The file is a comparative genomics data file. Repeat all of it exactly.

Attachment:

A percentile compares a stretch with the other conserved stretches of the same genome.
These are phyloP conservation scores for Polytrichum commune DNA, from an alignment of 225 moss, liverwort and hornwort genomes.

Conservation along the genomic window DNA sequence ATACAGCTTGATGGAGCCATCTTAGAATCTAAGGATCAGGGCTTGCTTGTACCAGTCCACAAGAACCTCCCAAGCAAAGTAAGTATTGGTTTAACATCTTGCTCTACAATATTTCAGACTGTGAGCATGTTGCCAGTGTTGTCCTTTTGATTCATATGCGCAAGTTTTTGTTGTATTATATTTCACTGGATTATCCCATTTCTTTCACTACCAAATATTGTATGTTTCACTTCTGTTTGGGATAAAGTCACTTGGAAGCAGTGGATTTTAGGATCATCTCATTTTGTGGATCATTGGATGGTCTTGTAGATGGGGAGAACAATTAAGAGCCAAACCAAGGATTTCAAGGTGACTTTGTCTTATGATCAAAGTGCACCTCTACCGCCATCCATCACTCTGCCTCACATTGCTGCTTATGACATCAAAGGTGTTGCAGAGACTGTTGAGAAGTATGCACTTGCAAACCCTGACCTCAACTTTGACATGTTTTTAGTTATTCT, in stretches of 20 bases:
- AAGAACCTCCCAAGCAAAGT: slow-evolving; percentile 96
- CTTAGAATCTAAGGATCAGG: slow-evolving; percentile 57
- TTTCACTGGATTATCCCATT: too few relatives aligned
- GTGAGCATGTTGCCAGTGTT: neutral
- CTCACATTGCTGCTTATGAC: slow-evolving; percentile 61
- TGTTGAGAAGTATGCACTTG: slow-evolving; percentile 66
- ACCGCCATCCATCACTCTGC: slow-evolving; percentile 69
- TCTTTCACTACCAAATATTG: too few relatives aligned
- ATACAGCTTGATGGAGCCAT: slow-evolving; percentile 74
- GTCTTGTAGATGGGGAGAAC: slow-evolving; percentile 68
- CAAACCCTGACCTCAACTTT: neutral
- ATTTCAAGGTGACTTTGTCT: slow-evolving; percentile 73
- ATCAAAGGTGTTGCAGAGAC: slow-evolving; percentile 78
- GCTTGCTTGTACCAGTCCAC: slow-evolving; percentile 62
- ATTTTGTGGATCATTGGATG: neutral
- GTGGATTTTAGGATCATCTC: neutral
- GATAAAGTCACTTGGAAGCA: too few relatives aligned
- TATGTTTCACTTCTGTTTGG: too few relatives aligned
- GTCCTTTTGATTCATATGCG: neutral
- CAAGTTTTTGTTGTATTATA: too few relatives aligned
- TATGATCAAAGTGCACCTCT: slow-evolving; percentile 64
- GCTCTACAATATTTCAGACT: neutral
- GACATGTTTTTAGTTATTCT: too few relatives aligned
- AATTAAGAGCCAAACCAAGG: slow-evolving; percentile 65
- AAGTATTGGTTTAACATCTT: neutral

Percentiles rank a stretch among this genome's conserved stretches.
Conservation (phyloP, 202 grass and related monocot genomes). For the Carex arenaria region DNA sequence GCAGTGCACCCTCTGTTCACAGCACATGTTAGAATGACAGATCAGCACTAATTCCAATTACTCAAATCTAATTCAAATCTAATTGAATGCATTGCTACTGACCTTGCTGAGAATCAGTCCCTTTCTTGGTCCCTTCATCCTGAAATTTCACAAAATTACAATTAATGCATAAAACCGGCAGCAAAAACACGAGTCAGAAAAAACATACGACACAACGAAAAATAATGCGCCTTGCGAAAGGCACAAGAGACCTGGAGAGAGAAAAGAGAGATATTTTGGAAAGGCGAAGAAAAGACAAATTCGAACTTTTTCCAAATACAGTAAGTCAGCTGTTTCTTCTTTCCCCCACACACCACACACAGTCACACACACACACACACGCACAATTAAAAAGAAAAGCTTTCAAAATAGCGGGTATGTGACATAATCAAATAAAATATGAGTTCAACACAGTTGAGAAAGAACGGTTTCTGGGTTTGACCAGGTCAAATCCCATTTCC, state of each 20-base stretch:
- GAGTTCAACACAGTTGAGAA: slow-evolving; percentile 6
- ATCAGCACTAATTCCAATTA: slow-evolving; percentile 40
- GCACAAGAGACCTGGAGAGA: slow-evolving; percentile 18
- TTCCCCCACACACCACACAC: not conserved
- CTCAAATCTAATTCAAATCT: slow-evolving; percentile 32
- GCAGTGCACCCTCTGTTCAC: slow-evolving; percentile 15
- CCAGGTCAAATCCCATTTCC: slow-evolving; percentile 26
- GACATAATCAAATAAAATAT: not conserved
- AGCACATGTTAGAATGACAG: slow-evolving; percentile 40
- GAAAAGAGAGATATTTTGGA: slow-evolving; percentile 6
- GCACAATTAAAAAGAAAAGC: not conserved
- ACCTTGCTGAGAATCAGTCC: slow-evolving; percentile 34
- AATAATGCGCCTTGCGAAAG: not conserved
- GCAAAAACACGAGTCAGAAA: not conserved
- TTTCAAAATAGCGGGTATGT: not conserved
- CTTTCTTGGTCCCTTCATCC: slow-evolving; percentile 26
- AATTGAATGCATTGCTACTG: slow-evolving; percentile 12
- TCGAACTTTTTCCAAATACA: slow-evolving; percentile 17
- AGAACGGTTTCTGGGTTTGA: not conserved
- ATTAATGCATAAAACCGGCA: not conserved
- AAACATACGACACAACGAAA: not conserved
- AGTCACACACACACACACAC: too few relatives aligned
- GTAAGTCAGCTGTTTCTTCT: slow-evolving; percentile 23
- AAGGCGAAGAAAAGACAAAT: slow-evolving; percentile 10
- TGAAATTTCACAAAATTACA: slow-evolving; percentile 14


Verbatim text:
A percentile compares a stretch with the other conserved stretches of the same genome.
These are phyloP conservation scores for Polytrichum commune DNA, from an alignment of 225 moss, liverwort and hornwort genomes.

Conservation along the genomic window DNA sequence ATACAGCTTGATGGAGCCATCTTAGAATCTAAGGATCAGGGCTTGCTTGTACCAGTCCACAAGAACCTCCCAAGCAAAGTAAGTATTGGTTTAACATCTTGCTCTACAATATTTCAGACTGTGAGCATGTTGCCAGTGTTGTCCTTTTGATTCATATGCGCAAGTTTTTGTTGTATTATATTTCACTGGATTATCCCATTTCTTTCACTACCAAATATTGTATGTTTCACTTCTGTTTGGGATAAAGTCACTTGGAAGCAGTGGATTTTAGGATCATCTCATTTTGTGGATCATTGGATGGTCTTGTAGATGGGGAGAACAATTAAGAGCCAAACCAAGGATTTCAAGGTGACTTTGTCTTATGATCAAAGTGCACCTCTACCGCCATCCATCACTCTGCCTCACATTGCTGCTTATGACATCAAAGGTGTTGCAGAGACTGTTGAGAAGTATGCACTTGCAAACCCTGACCTCAACTTTGACATGTTTTTAGTTATTCT, in stretches of 20 bases:
- AAGAACCTCCCAAGCAAAGT: slow-evolving; percentile 96
- CTTAGAATCTAAGGATCAGG: slow-evolving; percentile 57
- TTTCACTGGATTATCCCATT: too few relatives aligned
- GTGAGCATGTTGCCAGTGTT: neutral
- CTCACATTGCTGCTTATGAC: slow-evolving; percentile 61
- TGTTGAGAAGTATGCACTTG: slow-evolving; percentile 66
- ACCGCCATCCATCACTCTGC: slow-evolving; percentile 69
- TCTTTCACTACCAAATATTG: too few relatives aligned
- ATACAGCTTGATGGAGCCAT: slow-evolving; percentile 74
- GTCTTGTAGATGGGGAGAAC: slow-evolving; percentile 68
- CAAACCCTGACCTCAACTTT: neutral
- ATTTCAAGGTGACTTTGTCT: slow-evolving; percentile 73
- ATCAAAGGTGTTGCAGAGAC: slow-evolving; percentile 78
- GCTTGCTTGTACCAGTCCAC: slow-evolving; percentile 62
- ATTTTGTGGATCATTGGATG: neutral
- GTGGATTTTAGGATCATCTC: neutral
- GATAAAGTCACTTGGAAGCA: too few relatives aligned
- TATGTTTCACTTCTGTTTGG: too few relatives aligned
- GTCCTTTTGATTCATATGCG: neutral
- CAAGTTTTTGTTGTATTATA: too few relatives aligned
- TATGATCAAAGTGCACCTCT: slow-evolving; percentile 64
- GCTCTACAATATTTCAGACT: neutral
- GACATGTTTTTAGTTATTCT: too few relatives aligned
- AATTAAGAGCCAAACCAAGG: slow-evolving; percentile 65
- AAGTATTGGTTTAACATCTT: neutral

Percentiles rank a stretch among this genome's conserved stretches.
Conservation (phyloP, 202 grass and related monocot genomes). For the Carex arenaria region DNA sequence GCAGTGCACCCTCTGTTCACAGCACATGTTAGAATGACAGATCAGCACTAATTCCAATTACTCAAATCTAATTCAAATCTAATTGAATGCATTGCTACTGACCTTGCTGAGAATCAGTCCCTTTCTTGGTCCCTTCATCCTGAAATTTCACAAAATTACAATTAATGCATAAAACCGGCAGCAAAAACACGAGTCAGAAAAAACATACGACACAACGAAAAATAATGCGCCTTGCGAAAGGCACAAGAGACCTGGAGAGAGAAAAGAGAGATATTTTGGAAAGGCGAAGAAAAGACAAATTCGAACTTTTTCCAAATACAGTAAGTCAGCTGTTTCTTCTTTCCCCCACACACCACACACAGTCACACACACACACACACGCACAATTAAAAAGAAAAGCTTTCAAAATAGCGGGTATGTGACATAATCAAATAAAATATGAGTTCAACACAGTTGAGAAAGAACGGTTTCTGGGTTTGACCAGGTCAAATCCCATTTCC, state of each 20-base stretch:
- GAGTTCAACACAGTTGAGAA: slow-evolving; percentile 6
- ATCAGCACTAATTCCAATTA: slow-evolving; percentile 40
- GCACAAGAGACCTGGAGAGA: slow-evolving; percentile 18
- TTCCCCCACACACCACACAC: not conserved
- CTCAAATCTAATTCAAATCT: slow-evolving; percentile 32
- GCAGTGCACCCTCTGTTCAC: slow-evolving; percentile 15
- CCAGGTCAAATCCCATTTCC: slow-evolving; percentile 26
- GACATAATCAAATAAAATAT: not conserved
- AGCACATGTTAGAATGACAG: slow-evolving; percentile 40
- GAAAAGAGAGATATTTTGGA: slow-evolving; percentile 6
- GCACAATTAAAAAGAAAAGC: not conserved
- ACCTTGCTGAGAATCAGTCC: slow-evolving; percentile 34
- AATAATGCGCCTTGCGAAAG: not conserved
- GCAAAAACACGAGTCAGAAA: not conserved
- TTTCAAAATAGCGGGTATGT: not conserved
- CTTTCTTGGTCCCTTCATCC: slow-evolving; percentile 26
- AATTGAATGCATTGCTACTG: slow-evolving; percentile 12
- TCGAACTTTTTCCAAATACA: slow-evolving; percentile 17
- AGAACGGTTTCTGGGTTTGA: not conserved
- ATTAATGCATAAAACCGGCA: not conserved
- AAACATACGACACAACGAAA: not conserved
- AGTCACACACACACACACAC: too few relatives aligned
- GTAAGTCAGCTGTTTCTTCT: slow-evolving; percentile 23
- AAGGCGAAGAAAAGACAAAT: slow-evolving; percentile 10
- TGAAATTTCACAAAATTACA: slow-evolving; percentile 14